Janice Owens, 60, a project manager who had been knocking on doors and making calls for Mr. Ossoff, said she and others would not feel the effort was wasted if Mr. Ossoff failed to avert a runoff.
“I don’t think anybody thinks it’s for naught,” she said. “Because we’re not giving up.” If anything, the Ossoff campaign showed how Democrats had been successful, even in this Republican-friendly chunk of suburbia, in converting an enthusiastic but inchoate anti-Trump movement into a real political force.
Ms. Handel took the stage at a lightly attended victory party of her own shortly after 11 p.m. to claim her spot in the runoff — and urge Republicans to unify to stop Democrats’ effort to “steal a seat.”
Ms. Handel, battling a few bouts of feedback from a microphone, invoked the “great legacy” of a district that she noted had produced the former House Speaker Newt Gingrich, Senator Johnny Isakson and Mr. Price.
But she made no mention of Mr. Trump. Ms. Handel dismissed her opponent as a “young man” beholden to national liberals and vowed to “kick a little Ossoff.”
The contest here effectively represented the first performance review at the ballot box for Mr. Trump and the Republican Congress among the sort of upscale voters who were left without a political home last fall. Mr. Price’s former district is the most highly educated Republican-controlled district in the country. And while the president won here in Atlanta’s booming northern suburbs, he did so by just a single point four years after Mitt Romney romped to a 23-point victory.
For all of the attention lavished on the working class — Rust Belt voters who flocked to Mr. Trump’s campaign — voters who have flourished in the 21st-century economy will prove more crucial when it comes to the fight for control of Congress next year. If Democrats are to have a chance at recapturing the House, they will have to win over the dominant constituency here: suburbanites who only grudgingly cast a presidential ballot in November and have no deep affinity for either Mr. Trump or the Democrats.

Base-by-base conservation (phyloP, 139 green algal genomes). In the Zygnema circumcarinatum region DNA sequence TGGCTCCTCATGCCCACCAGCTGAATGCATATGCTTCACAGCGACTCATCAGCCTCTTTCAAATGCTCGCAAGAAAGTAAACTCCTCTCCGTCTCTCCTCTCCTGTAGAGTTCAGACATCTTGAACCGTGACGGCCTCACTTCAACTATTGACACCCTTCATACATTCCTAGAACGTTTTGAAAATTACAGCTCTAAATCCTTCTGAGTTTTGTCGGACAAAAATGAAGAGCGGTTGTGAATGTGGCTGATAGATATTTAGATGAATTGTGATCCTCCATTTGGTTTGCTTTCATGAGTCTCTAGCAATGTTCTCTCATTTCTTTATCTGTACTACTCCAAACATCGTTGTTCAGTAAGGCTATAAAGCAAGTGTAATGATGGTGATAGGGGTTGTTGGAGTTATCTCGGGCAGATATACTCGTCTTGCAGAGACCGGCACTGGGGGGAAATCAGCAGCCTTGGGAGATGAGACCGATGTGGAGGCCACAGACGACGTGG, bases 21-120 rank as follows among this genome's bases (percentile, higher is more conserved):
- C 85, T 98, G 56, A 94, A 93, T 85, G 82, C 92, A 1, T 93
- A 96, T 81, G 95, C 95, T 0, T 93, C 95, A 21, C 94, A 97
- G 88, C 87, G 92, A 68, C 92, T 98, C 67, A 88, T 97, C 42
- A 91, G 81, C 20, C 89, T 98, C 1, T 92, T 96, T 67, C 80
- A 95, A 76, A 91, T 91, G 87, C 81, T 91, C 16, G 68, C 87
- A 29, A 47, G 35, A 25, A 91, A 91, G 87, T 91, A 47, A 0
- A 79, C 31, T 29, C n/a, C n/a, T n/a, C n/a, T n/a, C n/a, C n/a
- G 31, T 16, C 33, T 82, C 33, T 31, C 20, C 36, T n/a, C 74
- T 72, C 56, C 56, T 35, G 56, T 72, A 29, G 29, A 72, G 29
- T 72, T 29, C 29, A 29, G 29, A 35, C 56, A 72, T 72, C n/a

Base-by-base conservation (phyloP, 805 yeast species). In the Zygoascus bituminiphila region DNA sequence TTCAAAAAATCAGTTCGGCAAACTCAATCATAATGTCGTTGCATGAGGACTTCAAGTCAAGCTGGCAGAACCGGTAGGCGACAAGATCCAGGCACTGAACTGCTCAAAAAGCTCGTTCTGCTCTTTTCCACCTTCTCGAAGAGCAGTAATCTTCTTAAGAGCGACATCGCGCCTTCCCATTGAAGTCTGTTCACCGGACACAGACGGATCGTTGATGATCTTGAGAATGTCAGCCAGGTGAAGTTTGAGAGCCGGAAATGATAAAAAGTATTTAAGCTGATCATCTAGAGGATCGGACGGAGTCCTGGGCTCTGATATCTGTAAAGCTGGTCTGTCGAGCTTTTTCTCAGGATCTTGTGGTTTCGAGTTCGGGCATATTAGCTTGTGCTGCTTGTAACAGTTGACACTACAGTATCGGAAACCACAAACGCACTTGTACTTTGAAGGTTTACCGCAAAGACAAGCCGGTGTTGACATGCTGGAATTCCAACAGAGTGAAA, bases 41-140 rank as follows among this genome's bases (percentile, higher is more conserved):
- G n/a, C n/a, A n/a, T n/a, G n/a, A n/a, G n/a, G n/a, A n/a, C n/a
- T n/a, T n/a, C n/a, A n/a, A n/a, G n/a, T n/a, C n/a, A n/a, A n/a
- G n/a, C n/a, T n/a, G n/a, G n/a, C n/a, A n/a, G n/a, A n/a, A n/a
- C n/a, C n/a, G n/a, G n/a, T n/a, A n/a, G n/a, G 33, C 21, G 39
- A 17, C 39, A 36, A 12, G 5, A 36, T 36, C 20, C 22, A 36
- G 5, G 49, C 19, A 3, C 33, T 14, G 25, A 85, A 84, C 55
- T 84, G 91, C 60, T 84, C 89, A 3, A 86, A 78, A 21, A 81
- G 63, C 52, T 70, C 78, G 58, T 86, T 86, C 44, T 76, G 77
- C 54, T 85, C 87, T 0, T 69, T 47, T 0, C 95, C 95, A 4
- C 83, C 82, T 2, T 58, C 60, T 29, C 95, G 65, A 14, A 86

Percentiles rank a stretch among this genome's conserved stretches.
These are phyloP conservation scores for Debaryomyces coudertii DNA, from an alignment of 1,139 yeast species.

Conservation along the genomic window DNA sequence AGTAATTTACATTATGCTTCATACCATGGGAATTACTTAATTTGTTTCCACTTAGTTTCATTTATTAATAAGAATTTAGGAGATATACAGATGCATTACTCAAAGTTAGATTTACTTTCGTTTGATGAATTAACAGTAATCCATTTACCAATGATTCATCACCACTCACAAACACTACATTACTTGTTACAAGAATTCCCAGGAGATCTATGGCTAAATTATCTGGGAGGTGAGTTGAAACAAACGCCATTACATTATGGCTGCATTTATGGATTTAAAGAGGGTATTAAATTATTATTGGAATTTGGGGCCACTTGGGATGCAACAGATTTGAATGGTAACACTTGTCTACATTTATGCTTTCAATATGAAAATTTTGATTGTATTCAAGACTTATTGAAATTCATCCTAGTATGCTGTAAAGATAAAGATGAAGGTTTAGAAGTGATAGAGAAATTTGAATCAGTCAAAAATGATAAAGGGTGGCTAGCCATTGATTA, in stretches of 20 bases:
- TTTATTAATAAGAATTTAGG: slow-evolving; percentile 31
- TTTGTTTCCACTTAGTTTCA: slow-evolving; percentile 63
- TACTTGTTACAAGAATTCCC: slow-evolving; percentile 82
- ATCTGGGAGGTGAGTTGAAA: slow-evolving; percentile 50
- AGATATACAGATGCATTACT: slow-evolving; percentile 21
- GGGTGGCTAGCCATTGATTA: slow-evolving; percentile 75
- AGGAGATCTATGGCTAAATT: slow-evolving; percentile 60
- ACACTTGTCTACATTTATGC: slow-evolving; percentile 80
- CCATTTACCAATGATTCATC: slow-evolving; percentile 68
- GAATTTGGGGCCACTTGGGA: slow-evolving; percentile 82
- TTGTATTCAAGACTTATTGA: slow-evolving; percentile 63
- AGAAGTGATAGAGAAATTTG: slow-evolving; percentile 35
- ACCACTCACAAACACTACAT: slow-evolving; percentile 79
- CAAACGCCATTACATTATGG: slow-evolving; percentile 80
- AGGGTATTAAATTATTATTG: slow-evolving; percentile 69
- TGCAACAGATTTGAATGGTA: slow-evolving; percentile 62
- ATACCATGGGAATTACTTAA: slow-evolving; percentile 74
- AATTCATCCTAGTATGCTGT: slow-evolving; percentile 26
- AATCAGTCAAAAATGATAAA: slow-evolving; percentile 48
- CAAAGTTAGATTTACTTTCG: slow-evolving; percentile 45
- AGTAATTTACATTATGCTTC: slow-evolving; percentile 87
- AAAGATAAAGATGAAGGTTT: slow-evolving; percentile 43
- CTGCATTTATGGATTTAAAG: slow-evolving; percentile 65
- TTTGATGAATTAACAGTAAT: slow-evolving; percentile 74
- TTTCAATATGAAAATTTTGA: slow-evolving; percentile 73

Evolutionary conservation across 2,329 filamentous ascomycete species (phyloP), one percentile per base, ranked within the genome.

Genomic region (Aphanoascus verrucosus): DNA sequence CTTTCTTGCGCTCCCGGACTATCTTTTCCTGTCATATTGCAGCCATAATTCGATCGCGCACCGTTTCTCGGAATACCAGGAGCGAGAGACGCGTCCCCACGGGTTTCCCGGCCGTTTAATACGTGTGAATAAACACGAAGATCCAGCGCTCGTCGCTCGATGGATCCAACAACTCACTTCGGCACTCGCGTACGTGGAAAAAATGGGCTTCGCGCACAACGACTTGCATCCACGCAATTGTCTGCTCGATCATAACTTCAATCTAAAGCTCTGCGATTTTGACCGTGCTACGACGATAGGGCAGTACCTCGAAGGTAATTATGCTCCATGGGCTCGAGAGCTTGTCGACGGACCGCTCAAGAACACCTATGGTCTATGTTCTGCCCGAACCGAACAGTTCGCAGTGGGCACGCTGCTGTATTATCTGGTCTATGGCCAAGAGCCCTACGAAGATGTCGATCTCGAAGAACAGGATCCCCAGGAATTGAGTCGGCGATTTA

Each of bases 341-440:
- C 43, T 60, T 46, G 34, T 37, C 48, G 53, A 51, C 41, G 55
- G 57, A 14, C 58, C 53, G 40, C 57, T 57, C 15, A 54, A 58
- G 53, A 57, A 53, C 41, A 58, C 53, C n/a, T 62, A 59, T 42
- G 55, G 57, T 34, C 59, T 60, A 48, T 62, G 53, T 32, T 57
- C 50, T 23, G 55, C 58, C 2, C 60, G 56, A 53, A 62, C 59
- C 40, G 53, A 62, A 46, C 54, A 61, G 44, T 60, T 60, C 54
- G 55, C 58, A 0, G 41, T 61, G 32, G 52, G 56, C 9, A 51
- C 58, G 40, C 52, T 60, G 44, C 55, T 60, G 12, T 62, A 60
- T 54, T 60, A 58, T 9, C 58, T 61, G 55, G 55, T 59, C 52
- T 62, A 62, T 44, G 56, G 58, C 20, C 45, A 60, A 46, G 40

None of the major Republican contenders pointedly distanced themselves from the president — they did not dare anger the partisans most likely to vote in a spring special election — but most of them did not make him central to their appeals, either.
With Republican Party officials worried that Democratic enthusiasm might be enough for Mr. Ossoff to get more than 50 percent of the vote and win the seat outright, though, Mr. Trump eventually did weigh in on the contest. He recorded a robocall delivered Monday to Republican voters in the district, warning that Mr. Ossoff would “raise your taxes, destroy your health care and flood our country with illegal immigrants.” And he posted on Twitter a series of messages similarly criticizing Mr. Ossoff while prodding Republicans to “force runoff.“
As with last week’s election in Kansas, in which the Republican narrowly held on to a seat vacated by Mike Pompeo when he was named Director of the Central Intelligence Agency by President Trump, many observers are pointing to the fact that Ossoff managed to come fairly close to the majority he needed to win outright in a District that then-incumbent Tom Price had won easily in 2016 by a majority of nearly 80,000 votes. Once again, though, there are several caveats to take into account in that assessment, many of which appear to make it unlikely that Ossoff will be successful in taking on Handel in a runoff in two months. As with the Kansas race, turnout for yesterday’s Special Election was significantly lower than the General Election last November. In 2014’s midterm election, turnout was just under 211,000 votes. Back then, more than 303,000 people cast ballots for Price and his Democratic rival, for example, while the turnout yesterday was just under 193,000 voters, a difference of 110,000 voters from 2016 and roughly 20,000 votes from 2014. While this is slightly higher than what you might expect from a Special Election, it’s still a significant enough difference to support the idea that Ossoff was benefiting from lower turnout in what has been a solidly Republican district since Newt Gingrich won the seat in the 1978 midterm elections. Before that, the seat had been solidly Democratic since it was first established in 1826. In addition to the turnout factor, Ossoff also benefited from the fact that there were a large number of Republicans in the race, a total of 17 candidates as a matter of fact. Although only four of these candidates ended up garnering more than 2,000 votes, it had been obvious for weeks that this large field of Republicans would end up being a drag on the entire field and that the most likely outcome of yesterday’s election would be a June 20th runoff between Ossoff and whichever of the GOP candidates ended up getting the second most votes.